Western Psychology versus European Psychology

For decades, a battle has been brewing. And likely you have been completely unaware of it.

The 1960 edition of Existence, edited by Rollo May, begins to explain the conflict between American Psychology and European Psychology.

May explained that around the time of WWII, American psychiatrists and psychologists had noted a gap in our understanding of the human mind. They were not sure if they were seeing the patient or a psychological rendition of the patient through the therapist’s projection. Every psychotherapist has his or her collection of favored views of human behavior.

The questions that plagued them were: does the patterns and mechanisms of behavior they observe scientifically connect the patient with the correct system of analysis? Could the innate logic of the system miss the patient all together? The analyst can only question the patient but lack no empathy with the unsaid.

As the time that the American Psychiatric Association (APA) published the Diagnostic and Statistical Manual of Mental Disorders or DSM-1 in 1952, still considered the “bible” for Western psychology today, more questions arose. Anxiety can run from mild to incapacitating.

* What is the normal level of anxiety?

* What is justified and unjustified anxiety?

* How can we know if we are seeing a patient in his or her natural environment?

* How much has culture, religion, and language impacted the psyche?

These unanswered questions also motivated psychologists and psychiatrists in Europe. Ludwig Binswanger, who was instrumental in the Existential-Analytic movement, was dissatisfied with the American approach to psychiatry. His complaint was that psychotherapy is ultimately focused on the mentally ill but not to the exclusion of the normal human being. He argued that humanity is not mechanistic but contains many variances having to do with feelings, emotions, values and unique worldview.

The most notable influence was Martin Heidegger and his work spawning the new “Existential Psychology.” Existential psychotherapy is based on the model of human nature and experience developed through European existential philosophy. Existentialism focuses on the universal truths of humanity: There is the freedom of Being, meaning of life, and responsibility. These are the conditions in which we live life.

Similar to the APA, the European or Continental psychologists saw that people suffer from anxiety. They concluded, however, that this angst comes from living in an unpredictable world. Many people feel alienated and lack purpose. To them, life is meaningless.

Unlike the APA, the European viewpoint is that this anxiety is a natural concern and does not imply mental illness. It is the overall wellbeing that is lacking. All of these discoveries come from philosophical exploration of an individual’s experiences found in Continental Europe.

As I read May’s book, I wondered: How could there be such a conflict when we are dealing a mind common to all humanity? How could there be a European view and an American view?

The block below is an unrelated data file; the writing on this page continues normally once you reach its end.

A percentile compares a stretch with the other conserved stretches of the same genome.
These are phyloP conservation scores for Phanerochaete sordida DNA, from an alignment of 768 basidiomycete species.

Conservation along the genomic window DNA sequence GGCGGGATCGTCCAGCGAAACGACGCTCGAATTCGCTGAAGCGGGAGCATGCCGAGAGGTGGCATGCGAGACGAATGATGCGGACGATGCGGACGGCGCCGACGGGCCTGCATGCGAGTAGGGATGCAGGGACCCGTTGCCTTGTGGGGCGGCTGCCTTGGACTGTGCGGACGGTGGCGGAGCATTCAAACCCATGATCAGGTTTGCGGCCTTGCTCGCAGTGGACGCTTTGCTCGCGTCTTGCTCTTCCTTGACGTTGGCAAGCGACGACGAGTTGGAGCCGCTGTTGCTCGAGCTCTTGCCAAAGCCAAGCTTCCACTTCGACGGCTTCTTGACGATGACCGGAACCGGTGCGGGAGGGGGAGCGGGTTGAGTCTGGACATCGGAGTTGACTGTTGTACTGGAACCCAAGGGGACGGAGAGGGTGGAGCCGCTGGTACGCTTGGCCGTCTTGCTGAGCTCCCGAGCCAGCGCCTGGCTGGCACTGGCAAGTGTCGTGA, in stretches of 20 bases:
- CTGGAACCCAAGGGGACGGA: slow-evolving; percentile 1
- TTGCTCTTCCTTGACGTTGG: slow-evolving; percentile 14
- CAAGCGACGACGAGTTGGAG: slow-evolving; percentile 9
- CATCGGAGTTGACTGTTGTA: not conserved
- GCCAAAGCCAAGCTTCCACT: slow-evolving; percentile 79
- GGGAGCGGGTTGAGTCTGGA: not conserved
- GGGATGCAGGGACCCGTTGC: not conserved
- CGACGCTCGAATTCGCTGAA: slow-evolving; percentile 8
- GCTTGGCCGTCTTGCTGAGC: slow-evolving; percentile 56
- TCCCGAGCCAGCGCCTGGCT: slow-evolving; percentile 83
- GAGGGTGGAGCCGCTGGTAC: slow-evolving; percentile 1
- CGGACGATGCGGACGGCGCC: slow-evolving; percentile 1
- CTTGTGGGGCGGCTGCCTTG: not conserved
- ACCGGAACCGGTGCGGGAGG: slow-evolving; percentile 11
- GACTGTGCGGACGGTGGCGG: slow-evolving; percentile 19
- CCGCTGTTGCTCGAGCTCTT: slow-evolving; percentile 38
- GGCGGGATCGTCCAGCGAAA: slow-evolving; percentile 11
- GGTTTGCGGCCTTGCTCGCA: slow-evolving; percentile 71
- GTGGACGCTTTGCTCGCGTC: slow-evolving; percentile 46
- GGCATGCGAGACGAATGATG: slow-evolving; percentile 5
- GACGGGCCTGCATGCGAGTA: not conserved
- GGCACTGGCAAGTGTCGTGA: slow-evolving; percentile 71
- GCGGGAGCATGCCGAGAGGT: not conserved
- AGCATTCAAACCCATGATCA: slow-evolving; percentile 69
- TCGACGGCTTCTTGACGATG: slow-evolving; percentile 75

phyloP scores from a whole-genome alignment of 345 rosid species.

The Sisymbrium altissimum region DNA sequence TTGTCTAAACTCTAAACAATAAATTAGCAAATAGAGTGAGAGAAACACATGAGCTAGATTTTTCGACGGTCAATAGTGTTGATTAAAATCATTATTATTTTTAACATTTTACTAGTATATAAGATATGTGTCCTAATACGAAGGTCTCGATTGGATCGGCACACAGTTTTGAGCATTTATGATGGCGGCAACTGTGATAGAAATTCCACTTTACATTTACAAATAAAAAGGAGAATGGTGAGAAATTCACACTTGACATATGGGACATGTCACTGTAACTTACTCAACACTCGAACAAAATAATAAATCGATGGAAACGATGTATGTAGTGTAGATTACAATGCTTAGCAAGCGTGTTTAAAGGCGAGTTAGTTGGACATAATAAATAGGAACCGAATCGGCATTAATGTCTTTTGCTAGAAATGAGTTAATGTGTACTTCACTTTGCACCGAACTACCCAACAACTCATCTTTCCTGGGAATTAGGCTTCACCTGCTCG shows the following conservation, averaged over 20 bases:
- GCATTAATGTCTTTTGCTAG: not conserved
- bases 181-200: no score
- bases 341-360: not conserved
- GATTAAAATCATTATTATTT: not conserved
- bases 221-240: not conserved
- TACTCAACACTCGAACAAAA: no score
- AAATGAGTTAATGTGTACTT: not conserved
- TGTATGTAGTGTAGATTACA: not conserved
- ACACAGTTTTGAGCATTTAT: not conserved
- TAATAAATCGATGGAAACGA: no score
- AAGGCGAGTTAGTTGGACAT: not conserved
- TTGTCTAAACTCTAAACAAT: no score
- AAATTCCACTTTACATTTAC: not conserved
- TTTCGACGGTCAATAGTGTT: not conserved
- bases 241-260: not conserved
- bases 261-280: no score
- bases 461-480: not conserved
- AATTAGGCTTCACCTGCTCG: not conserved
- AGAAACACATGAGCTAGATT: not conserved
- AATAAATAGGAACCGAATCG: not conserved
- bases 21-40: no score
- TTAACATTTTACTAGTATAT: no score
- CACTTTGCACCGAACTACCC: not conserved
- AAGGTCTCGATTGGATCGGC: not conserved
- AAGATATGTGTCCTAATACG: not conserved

American Resistance to European Psychotherapy

The European brand of psychotherapy was met with resistance in America. The American mainstream academics at the time held that all the real major discoveries had been made and scientific details were all that was left. They had no interest in moving away from analytic psychology based on definitions.

Another point of contention was the accusation that European Psychology was based on philosophy. Why, the Americans asked, should they let philosophy encroach into psychiatry when philosophy is not a science? However, every scientific method rests on philosophical assumptions.

The strongest resistance to the Continental European approach was how America was preoccupied with technology. While we as Americans were not interested in the foundation of technology, we relied on the clinical approach to behavior with the study of stimulus response systems along with animal psychology.

That is, observing behavior which is inductive whereas the Continental European approach is theoretical, focusing on the faculties of the mind holistically.

It was after the bombing of Hiroshima that we learned that a war can be won with technology rather than American lives. Instead of focusing on soldiers as individuals, we focused on “troops,” a large number that could be classified and quantified. With this mindset, the American psychologists determined that philosophy to them was nonscientific and could not offer sound physical evidence.

However, unlike American psychologists, through my experience in sales, I learned the European approach to psychology answered all my questions. We are not technical machines that need adjusting from time to time. American psychology has yet to sufficiently understood the constitution of human motivation.

In sales I was not interested in what someone wanted or why they wanted what they wanted but what was the source of their desire of wanting to want. What do objects mean in our lives and why do we want to want them? I discovered that the answer was directly linked to our unique identity beneath our personality and was the foundation to Authentic Systems.

The battle continues as European psychology and American psychology are still divided. By utilizing European psychology, Authentic Systems taps into a truth that other methods including personality profile tests used by the APA cannot touch.

About the author

CEO of Authentic Systems, Degree in Philosophy from University of California, Berkeley.
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